Thomas Aquinas inherently affirmed in the teachings of the Catholic Church. Born in Italy in 1225 to a noble family, Thomas was one of at least nine children. He was a highly educated man, beginning his education at the Abbey of Monte Cassino, moving on to the University of Naples. Thomas had a strong belief in God and aspired to prove God’s actuality. During his life, Aquinas produced numerous works on the subject the most notable being the Summa contra Gentiles and the Summa Theologica . He leaves us a legacy as a great theologian and philosopher, often compared to Aristotle. “Much of Thomas’s personal studies went into ‘exposition’, as he usually called it, of works of Aristotle. Having embarked on what would become the Summa Theological, he clearly found Aristotle’s De Anima very helpful in his own theological accounts of the soul.” (Kerr 27)
His life spanned forty-nine years and produced over an astonishing sixty works within that time. “Aquinas wrote tirelessly during most of his life, producing works that the faithful call inspired: De Principiis Naturae (On the Principle of Nature), De Ente et Essentia (On Being and Essence), and his commentaries on Aristotle’s Physics, Metaphysics, De Anima, and Nicomachean Ethics. His Summa contra Gentiles is a work of apologetics, and his greatest work, Summa Theologica, presents reasoned argument in favor of faith; within Roman Catholicism it is considered a near sacred text.” (Porter 62)
The Summa Contra Gentiles states “Accordingly we must first show that every agent, by its action, intends an end. “ (Pegis 429) Aquinas reaffirms what Aristotle had stated about the beginning of Metaphysic. Aquinas claims, truth is the end or purpose of the universe because the end of the universe is an intellect, and the truth is the good of the intellect. “Thomas says at the beginning, nevertheless the truth that human reason is naturally endowed to know cannot be opposed to the truth of the Christian faith.” (Kerr 29) God, is the end of the universe, therefore is his own goodness. Goodness itself, truth itself, and intellect itself. “According to Aquinas Goodness truth or intelligence are not attributes of God but, they are understood by us. Accordingly we must first show that every agent, by its action, intends an end. For in those things which clearly act for an end, we declare the end to be that towards which the movement of the agent tends; for when this is reached, the end is said to be reached, and to fail in this is to fail in the end intended.” (Pegis 429)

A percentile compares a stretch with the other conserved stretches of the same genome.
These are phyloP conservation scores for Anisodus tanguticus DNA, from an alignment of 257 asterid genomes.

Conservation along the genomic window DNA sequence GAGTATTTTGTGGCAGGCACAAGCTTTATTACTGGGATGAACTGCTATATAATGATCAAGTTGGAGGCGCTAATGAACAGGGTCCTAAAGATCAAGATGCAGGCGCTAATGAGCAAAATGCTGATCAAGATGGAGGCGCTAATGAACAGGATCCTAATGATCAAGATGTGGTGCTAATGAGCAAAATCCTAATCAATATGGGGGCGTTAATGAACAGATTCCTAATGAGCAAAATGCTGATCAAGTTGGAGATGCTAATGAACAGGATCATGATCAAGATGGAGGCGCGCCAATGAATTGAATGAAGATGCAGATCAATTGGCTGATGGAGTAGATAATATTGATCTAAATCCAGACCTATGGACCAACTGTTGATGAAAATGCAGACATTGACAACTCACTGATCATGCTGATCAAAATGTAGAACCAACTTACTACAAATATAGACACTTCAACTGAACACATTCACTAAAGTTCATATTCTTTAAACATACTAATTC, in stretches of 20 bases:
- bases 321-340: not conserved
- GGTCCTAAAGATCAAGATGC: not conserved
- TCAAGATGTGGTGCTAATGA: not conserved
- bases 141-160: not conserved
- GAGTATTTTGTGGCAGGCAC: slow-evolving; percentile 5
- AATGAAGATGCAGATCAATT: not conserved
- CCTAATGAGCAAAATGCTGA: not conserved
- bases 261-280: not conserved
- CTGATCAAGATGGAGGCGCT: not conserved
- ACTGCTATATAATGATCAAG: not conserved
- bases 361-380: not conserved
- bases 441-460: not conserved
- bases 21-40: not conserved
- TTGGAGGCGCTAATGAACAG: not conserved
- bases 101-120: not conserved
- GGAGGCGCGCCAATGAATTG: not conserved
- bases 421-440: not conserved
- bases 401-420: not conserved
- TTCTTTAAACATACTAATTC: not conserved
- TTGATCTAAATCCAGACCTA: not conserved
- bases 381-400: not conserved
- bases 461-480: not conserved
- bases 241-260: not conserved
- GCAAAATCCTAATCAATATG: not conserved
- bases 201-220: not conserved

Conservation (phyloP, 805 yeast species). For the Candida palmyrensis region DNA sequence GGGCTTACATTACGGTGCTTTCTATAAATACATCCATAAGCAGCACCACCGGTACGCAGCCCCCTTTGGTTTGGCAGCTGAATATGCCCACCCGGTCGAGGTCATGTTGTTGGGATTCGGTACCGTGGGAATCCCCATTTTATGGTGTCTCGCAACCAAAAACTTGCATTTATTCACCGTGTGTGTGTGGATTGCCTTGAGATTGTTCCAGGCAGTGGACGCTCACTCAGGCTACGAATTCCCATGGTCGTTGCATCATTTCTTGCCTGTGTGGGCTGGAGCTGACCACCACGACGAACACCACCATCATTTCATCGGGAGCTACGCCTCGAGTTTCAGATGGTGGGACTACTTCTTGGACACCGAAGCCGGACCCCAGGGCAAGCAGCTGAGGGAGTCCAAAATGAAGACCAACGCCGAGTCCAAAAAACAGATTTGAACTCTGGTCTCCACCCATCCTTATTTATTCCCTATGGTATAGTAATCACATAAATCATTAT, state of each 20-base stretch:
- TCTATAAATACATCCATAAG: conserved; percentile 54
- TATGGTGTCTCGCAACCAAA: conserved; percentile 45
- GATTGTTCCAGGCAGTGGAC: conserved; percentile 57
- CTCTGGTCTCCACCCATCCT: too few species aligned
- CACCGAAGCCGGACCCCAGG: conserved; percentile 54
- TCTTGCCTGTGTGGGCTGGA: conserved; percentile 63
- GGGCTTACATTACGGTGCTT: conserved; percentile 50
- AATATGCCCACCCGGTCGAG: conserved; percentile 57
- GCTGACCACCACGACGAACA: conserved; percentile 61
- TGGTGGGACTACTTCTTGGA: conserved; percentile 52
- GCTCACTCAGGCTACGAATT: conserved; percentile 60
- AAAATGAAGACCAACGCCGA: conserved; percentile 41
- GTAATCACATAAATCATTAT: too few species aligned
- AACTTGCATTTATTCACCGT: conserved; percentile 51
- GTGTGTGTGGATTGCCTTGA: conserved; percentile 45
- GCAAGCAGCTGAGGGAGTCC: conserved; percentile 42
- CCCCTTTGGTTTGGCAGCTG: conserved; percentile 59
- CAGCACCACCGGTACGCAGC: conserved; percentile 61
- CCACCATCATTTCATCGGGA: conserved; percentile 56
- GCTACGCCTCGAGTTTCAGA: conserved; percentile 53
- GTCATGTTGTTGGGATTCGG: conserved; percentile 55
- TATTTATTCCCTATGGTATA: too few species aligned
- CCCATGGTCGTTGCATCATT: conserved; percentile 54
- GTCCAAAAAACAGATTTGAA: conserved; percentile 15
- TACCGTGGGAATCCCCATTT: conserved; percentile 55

“In Summa contra Gentiles Aquinas writes, “Nothing tends to something as its end, except insofar as this is good… that which is the supreme good is supremely the end of all… Therefore all things are directed to the Supreme good, namely God, as their end.” Echoing Aristotle, he states that this ultimate good cannot be wealth, because wealth is “not sought except for the sake of something else”; it cannot be power, because power is...